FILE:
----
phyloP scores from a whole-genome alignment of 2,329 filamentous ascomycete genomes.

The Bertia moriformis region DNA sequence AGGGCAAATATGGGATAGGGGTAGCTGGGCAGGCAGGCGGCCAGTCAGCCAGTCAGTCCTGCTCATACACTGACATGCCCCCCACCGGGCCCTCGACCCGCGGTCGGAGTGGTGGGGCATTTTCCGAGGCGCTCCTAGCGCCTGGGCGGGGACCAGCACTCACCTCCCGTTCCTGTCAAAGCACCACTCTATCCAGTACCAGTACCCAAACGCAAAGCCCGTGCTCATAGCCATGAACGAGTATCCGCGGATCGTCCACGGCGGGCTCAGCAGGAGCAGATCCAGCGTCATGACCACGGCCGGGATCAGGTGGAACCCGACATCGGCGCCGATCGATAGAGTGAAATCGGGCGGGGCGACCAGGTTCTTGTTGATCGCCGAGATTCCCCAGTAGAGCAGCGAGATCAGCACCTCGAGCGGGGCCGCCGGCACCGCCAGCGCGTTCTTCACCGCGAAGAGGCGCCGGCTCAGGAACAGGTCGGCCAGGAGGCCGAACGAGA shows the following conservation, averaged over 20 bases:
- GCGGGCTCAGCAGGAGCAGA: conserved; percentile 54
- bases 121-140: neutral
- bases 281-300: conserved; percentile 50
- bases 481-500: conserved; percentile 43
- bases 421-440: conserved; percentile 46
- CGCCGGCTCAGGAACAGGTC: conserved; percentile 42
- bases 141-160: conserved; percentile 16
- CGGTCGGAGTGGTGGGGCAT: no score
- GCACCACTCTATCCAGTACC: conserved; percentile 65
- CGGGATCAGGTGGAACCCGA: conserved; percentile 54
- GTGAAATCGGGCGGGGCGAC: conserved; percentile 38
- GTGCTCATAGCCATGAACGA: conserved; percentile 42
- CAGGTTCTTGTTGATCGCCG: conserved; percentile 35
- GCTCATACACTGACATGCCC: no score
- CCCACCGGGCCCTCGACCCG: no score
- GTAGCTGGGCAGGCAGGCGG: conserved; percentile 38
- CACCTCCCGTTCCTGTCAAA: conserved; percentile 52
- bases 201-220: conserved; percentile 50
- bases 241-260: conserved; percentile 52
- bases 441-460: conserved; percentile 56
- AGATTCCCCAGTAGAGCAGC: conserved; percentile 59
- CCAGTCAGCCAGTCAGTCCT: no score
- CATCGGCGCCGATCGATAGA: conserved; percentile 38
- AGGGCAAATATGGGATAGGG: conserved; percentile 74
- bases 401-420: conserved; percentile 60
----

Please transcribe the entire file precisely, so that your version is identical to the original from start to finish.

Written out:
phyloP scores from a whole-genome alignment of 2,329 filamentous ascomycete genomes.

The Bertia moriformis region DNA sequence AGGGCAAATATGGGATAGGGGTAGCTGGGCAGGCAGGCGGCCAGTCAGCCAGTCAGTCCTGCTCATACACTGACATGCCCCCCACCGGGCCCTCGACCCGCGGTCGGAGTGGTGGGGCATTTTCCGAGGCGCTCCTAGCGCCTGGGCGGGGACCAGCACTCACCTCCCGTTCCTGTCAAAGCACCACTCTATCCAGTACCAGTACCCAAACGCAAAGCCCGTGCTCATAGCCATGAACGAGTATCCGCGGATCGTCCACGGCGGGCTCAGCAGGAGCAGATCCAGCGTCATGACCACGGCCGGGATCAGGTGGAACCCGACATCGGCGCCGATCGATAGAGTGAAATCGGGCGGGGCGACCAGGTTCTTGTTGATCGCCGAGATTCCCCAGTAGAGCAGCGAGATCAGCACCTCGAGCGGGGCCGCCGGCACCGCCAGCGCGTTCTTCACCGCGAAGAGGCGCCGGCTCAGGAACAGGTCGGCCAGGAGGCCGAACGAGA shows the following conservation, averaged over 20 bases:
- GCGGGCTCAGCAGGAGCAGA: conserved; percentile 54
- bases 121-140: neutral
- bases 281-300: conserved; percentile 50
- bases 481-500: conserved; percentile 43
- bases 421-440: conserved; percentile 46
- CGCCGGCTCAGGAACAGGTC: conserved; percentile 42
- bases 141-160: conserved; percentile 16
- CGGTCGGAGTGGTGGGGCAT: no score
- GCACCACTCTATCCAGTACC: conserved; percentile 65
- CGGGATCAGGTGGAACCCGA: conserved; percentile 54
- GTGAAATCGGGCGGGGCGAC: conserved; percentile 38
- GTGCTCATAGCCATGAACGA: conserved; percentile 42
- CAGGTTCTTGTTGATCGCCG: conserved; percentile 35
- GCTCATACACTGACATGCCC: no score
- CCCACCGGGCCCTCGACCCG: no score
- GTAGCTGGGCAGGCAGGCGG: conserved; percentile 38
- CACCTCCCGTTCCTGTCAAA: conserved; percentile 52
- bases 201-220: conserved; percentile 50
- bases 241-260: conserved; percentile 52
- bases 441-460: conserved; percentile 56
- AGATTCCCCAGTAGAGCAGC: conserved; percentile 59
- CCAGTCAGCCAGTCAGTCCT: no score
- CATCGGCGCCGATCGATAGA: conserved; percentile 38
- AGGGCAAATATGGGATAGGG: conserved; percentile 74
- bases 401-420: conserved; percentile 60